Ugandan students create an app for vaginal bacteria

The hardware detects PH levels in urine and relays the readings to the application via Bluetooth.
The hardware detects PH levels in urine and relays the readings to the application via Bluetooth.

A group of five female students from Makerere University in Uganda have successfully created a test kit connected to a smartphone app that is able to detect harmful vaginal bacteria that cause bacterial vaginosis and other infections.

In a video posted to YouTube, the team known as Team Code Gurus explain exactly how they created the app. The test kit, known as Her Health BVKit, consists of hardware and a software application.

The hardware is the actual test kit that connects to the smartphone app via Bluetooth. By placing a urine or vaginal discharge sample onto the kit, PH values can be sent to the application. The app then interprets whether the user has healthy or unhealthy amounts of vaginal bacteria. If there are unhealthy levels of bacteria present, the application recommends that the user seeks medical attention and indicates where their nearest doctor or clinic is.

The team's programmer, Ndagire Esther explains that the team would like to work with NGOs and other health facilities to supply rural women with the kit:

"We plan on marketing our application through NGOs, clinics and pharmacies. We hope the NGOs can help us reach rural areas where women who don't have the opportunity to test their bacteria will be able to use our application."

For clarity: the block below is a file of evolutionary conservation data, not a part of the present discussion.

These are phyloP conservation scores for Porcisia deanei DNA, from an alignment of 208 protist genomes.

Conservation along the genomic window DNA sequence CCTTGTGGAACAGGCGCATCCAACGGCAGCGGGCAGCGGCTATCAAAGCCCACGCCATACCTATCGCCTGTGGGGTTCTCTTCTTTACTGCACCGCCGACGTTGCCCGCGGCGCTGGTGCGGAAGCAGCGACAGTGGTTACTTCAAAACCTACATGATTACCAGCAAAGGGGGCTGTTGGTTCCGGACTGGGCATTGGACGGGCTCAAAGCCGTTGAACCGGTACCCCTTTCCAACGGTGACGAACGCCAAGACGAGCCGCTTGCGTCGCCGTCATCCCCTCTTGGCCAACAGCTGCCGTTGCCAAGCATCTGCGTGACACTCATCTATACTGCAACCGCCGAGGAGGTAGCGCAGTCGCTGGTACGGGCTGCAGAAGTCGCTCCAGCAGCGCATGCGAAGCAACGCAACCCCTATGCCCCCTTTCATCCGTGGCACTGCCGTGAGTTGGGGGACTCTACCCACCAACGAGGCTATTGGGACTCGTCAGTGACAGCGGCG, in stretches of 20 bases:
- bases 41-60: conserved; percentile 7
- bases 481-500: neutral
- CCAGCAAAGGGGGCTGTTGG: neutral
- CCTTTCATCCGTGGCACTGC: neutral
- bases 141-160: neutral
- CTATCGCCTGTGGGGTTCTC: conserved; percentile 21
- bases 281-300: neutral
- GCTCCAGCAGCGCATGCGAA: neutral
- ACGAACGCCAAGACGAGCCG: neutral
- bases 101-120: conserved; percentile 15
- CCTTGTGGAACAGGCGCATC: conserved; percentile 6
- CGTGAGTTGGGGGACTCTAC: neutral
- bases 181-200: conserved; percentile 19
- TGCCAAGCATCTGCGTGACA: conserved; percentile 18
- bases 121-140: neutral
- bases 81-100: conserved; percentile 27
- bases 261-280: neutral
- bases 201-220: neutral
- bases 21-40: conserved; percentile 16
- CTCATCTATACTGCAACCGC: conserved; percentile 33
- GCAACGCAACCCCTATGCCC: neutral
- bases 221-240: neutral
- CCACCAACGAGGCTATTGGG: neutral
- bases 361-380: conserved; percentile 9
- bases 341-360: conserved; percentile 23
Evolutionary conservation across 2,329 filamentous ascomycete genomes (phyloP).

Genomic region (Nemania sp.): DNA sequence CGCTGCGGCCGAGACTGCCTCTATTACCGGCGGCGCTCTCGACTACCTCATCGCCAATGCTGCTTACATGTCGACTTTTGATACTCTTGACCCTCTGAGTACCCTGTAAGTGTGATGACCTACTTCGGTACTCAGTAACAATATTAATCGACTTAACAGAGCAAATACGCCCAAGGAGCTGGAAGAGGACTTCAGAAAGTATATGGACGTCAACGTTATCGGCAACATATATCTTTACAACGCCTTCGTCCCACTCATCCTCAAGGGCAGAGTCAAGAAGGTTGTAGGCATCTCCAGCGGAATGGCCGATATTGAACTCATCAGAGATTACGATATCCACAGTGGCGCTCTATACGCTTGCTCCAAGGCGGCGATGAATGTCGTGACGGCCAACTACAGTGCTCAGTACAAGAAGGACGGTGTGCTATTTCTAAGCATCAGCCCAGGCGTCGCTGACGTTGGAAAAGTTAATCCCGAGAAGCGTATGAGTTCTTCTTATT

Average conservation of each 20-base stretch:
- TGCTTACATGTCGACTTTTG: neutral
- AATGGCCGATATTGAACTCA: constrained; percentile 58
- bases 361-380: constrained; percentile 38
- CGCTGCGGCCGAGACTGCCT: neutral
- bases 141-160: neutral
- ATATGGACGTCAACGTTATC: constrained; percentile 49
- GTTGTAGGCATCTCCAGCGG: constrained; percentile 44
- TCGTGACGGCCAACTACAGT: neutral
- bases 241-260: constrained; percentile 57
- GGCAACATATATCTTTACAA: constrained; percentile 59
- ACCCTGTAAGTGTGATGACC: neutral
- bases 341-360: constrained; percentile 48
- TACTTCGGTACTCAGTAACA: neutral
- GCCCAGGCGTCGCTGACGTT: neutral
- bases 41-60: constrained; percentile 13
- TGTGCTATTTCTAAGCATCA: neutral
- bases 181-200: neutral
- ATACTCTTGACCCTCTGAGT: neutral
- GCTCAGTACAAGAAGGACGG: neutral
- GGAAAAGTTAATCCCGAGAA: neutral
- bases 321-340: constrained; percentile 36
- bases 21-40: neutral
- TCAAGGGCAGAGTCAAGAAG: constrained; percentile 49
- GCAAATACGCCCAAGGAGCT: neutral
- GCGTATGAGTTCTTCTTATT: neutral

She goes on to explain that the idea is to make the hardware and software to make it easy to use and widely available for women to test themselves every month for harmful bacteria that could indicate infection.

Watch the team's video and learn more about Her Health BVKit here:

Read: Symptoms of vaginal infections

The application could bring hope to a country where health knowledge and accessibility remains a challenge. Despite the declining HIV rates in Uganda, there is still much work to do when it comes to sexual health.

The Ugandan Ministry of Health website explains that a third of the population is aged 10-24 and currently more babies are born to teenage mothers than to adult women. The Ministry adds that whilst over 90% of people aged 20-24 know about condoms, less than 50% had ever used a condom. This indicates just how at risk of infection young Ugandan women are.

The journal of Sexual Transmitted Infections, part of the British Medical Journal, recently published a study into bacterial vaginosis amongst Ugandan women that were considered to be "high risk for HIV". The study found that 905 (88%) of the women involved tested positive for bacterial vaginosis at least once during the course of the study. 

See how the device works here:

Read more:

Frequently asked questions about vaginal discharge

How do you get a bacterial vaginal infection?

A guide to your first gynae visit

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